They were heady times in 2001. Well, they were for the disability community.
This was year zero for the unleashing of the New Zealand Disability Strategy. This beast was a completely different enchilada. It was a whole new approach to disability. It was based on the Social Model of Disability as opposed to the Medical Model.
The core of the concept was that individuals weren't disabled in their own right, they may have impairments, but it's the community or society or the physical environment that creates the disability.
Spectacular! It was a refreshing concept.
An analogy I use to explain the concept of the Social Model of Disability is that many of us have impaired vision. However we live in a society where corrective glasses and contact lenses are readily available. If we lived in a society where contact lenses and glasses weren't available, those people who need them would be disabled.
This is in sharp contrast with the Medical Model, which focuses on the disabled individual as the problem and endeavours to fix the problem or, alternatively, manage it.
The strategy had 15 objectives, spanning all the usual areas of one's life that largely dictate whether you have a decent time on this Earth, or a crap one. These encompassed education, leadership, cultural identity, employment and recreation.
So the time has come to rethink and renew the strategy and (to use good ol' Whangarei lingo) I'm stoked that I have been appointed to the review committee, responsible for this important work, albeit in an advisory role. The reason I wanted to be involved was to make sure that our disabled community are represented and have a say about the way forward.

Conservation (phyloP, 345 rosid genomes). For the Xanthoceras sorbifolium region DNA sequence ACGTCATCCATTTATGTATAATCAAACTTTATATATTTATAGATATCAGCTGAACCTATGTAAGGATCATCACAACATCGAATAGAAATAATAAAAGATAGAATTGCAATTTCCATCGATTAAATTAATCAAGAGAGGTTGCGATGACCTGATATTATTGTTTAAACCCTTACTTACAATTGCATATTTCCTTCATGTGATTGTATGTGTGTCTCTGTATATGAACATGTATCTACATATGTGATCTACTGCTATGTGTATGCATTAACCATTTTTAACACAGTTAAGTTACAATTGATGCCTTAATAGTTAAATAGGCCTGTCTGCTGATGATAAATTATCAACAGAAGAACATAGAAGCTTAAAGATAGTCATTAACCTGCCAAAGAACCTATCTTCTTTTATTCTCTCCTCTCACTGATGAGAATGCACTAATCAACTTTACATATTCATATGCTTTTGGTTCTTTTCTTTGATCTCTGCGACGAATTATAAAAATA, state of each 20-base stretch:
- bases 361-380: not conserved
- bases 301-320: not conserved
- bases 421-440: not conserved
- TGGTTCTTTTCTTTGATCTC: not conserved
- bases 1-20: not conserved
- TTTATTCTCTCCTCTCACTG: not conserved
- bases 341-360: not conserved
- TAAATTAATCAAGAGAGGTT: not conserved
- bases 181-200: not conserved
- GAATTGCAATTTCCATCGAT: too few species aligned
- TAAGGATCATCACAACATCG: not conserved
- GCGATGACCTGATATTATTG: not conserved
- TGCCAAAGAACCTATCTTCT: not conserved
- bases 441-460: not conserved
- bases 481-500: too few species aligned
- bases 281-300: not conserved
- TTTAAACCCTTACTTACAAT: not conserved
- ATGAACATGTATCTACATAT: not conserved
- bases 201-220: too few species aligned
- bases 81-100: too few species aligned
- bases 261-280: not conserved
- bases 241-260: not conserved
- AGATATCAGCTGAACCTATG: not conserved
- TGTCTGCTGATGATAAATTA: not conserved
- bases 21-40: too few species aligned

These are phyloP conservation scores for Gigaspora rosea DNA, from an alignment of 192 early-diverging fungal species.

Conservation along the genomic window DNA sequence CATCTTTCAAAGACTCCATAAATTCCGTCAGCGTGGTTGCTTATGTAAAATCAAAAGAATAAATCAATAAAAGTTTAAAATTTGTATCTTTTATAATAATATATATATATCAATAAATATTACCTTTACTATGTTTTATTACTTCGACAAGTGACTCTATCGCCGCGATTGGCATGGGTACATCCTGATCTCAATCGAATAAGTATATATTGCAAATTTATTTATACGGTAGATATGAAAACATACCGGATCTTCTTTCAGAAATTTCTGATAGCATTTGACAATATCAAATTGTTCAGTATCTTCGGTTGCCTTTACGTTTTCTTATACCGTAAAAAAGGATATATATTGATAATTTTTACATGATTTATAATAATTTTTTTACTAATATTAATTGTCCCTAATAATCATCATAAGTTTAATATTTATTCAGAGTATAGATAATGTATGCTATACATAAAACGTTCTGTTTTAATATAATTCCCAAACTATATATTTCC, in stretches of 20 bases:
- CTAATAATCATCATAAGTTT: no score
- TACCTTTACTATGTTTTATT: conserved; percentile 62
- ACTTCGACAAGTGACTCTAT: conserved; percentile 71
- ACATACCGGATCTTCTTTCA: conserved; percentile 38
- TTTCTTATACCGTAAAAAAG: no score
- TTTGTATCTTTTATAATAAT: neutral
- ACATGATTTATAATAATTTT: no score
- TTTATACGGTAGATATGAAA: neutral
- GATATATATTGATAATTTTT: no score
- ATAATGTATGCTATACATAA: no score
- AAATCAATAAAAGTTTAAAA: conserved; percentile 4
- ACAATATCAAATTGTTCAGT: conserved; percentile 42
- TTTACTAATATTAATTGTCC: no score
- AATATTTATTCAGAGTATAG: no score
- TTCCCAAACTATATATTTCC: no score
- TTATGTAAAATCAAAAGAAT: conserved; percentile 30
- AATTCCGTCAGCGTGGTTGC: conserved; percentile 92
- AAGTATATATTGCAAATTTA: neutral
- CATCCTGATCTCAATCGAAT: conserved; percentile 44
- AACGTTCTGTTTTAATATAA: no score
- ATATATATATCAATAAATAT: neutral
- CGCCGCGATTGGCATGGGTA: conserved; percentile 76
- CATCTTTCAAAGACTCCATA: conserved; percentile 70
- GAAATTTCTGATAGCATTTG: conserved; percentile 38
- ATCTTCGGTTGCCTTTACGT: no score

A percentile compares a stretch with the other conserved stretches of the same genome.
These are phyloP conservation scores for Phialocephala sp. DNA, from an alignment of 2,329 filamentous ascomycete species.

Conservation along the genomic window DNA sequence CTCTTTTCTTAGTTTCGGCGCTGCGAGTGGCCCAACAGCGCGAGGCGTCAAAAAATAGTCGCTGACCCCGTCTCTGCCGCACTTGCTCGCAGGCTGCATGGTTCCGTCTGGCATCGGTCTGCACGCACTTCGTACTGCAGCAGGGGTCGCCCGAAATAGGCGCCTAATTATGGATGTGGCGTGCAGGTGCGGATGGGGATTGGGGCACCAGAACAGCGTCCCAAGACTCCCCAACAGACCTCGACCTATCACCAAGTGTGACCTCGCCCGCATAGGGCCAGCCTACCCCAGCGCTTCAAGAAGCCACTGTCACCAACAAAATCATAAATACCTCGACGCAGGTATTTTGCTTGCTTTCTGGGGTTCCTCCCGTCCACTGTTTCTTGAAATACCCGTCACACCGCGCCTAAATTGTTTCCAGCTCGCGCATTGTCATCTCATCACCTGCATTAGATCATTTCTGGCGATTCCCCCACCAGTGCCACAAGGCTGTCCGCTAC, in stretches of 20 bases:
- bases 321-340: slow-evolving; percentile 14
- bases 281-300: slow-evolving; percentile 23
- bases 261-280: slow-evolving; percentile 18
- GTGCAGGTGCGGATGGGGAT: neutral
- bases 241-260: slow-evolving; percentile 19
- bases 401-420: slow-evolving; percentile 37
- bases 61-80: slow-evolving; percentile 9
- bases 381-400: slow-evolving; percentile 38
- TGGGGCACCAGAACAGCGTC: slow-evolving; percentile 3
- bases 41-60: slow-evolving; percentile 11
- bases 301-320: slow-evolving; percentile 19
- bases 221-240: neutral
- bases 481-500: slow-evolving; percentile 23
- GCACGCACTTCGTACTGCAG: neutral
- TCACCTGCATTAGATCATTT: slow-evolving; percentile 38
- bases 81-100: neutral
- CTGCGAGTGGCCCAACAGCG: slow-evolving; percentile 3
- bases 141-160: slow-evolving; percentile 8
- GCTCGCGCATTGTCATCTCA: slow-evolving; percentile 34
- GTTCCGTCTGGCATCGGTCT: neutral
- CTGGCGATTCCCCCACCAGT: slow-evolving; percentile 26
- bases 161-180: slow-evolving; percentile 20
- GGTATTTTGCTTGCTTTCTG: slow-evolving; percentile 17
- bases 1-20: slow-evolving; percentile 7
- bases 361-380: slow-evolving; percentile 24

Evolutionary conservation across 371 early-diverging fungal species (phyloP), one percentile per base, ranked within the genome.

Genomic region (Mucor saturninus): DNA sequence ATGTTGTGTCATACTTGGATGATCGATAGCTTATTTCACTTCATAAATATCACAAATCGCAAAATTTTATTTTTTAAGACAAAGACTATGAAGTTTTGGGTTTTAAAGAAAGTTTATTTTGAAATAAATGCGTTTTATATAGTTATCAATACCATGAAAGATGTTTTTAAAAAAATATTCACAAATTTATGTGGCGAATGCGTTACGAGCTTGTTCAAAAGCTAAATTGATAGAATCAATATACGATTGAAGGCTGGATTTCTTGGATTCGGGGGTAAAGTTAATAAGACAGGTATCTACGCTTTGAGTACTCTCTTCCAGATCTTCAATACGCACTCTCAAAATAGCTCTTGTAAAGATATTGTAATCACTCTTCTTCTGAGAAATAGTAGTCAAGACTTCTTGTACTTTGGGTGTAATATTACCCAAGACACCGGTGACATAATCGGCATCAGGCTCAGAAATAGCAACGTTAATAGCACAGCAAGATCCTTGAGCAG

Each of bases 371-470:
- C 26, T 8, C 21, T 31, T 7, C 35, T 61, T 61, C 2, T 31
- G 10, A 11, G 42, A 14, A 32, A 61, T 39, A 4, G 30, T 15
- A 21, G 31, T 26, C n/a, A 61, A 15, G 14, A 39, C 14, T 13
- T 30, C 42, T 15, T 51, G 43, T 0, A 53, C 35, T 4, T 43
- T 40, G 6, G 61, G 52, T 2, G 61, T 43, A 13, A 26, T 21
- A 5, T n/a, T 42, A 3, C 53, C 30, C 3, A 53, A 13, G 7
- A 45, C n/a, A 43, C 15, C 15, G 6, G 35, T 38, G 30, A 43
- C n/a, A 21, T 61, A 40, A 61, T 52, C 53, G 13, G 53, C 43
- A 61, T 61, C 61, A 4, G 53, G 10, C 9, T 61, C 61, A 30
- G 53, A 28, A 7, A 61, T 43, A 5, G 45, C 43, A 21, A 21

One of the main issues of the first strategy has been its aspirational nature was let down somewhat by a low level of implementation. This point was highlighted by Chris Ford in his MA Thesis on the subject, "High on Aspiration, Low on Implementation: The development and implementation of the New Zealand Disability Strategy".
He pointed out that while the strategy was very laudable portraying the type of NZ many disabled people would like to live in, implementing it across government sectors proved a big challenge. It is something that many of the panellists are aware of. We will also do our best to encourage the Government to implement the new strategy with more gusto than the last one.
With this in mind, there is a huge impetus in the review committee and a feeling of responsibility to really shake things up and go back to the drawing board. This blank canvas approach is an opportunity for our community to have a voice.
Now, I know that we have all been consulted with ad nauseam and I know that revealing the barriers that disability presents to us gets very tedious. I do however implore you to feed into this opportunity to make sure we keep it real, representative and above all implementable.
So if you feel like being heard we are helping to host a public event in Whangarei called Join the Conversation on Friday May 20, 10am-1pm, at Forum North.
The Office for Disability Issues is leading the strategy development process and its director Megan McCoy will be attending the event.
If you can't come along, you can visit jointheconversation.nz to give your views. Bear in mind, the survey closes on May 22.
I'm hoping to see a diverse group of disabled people, their whanau and supporters come along. This will be one of the most crucial times to have our voice heard in the next decade.
See you there!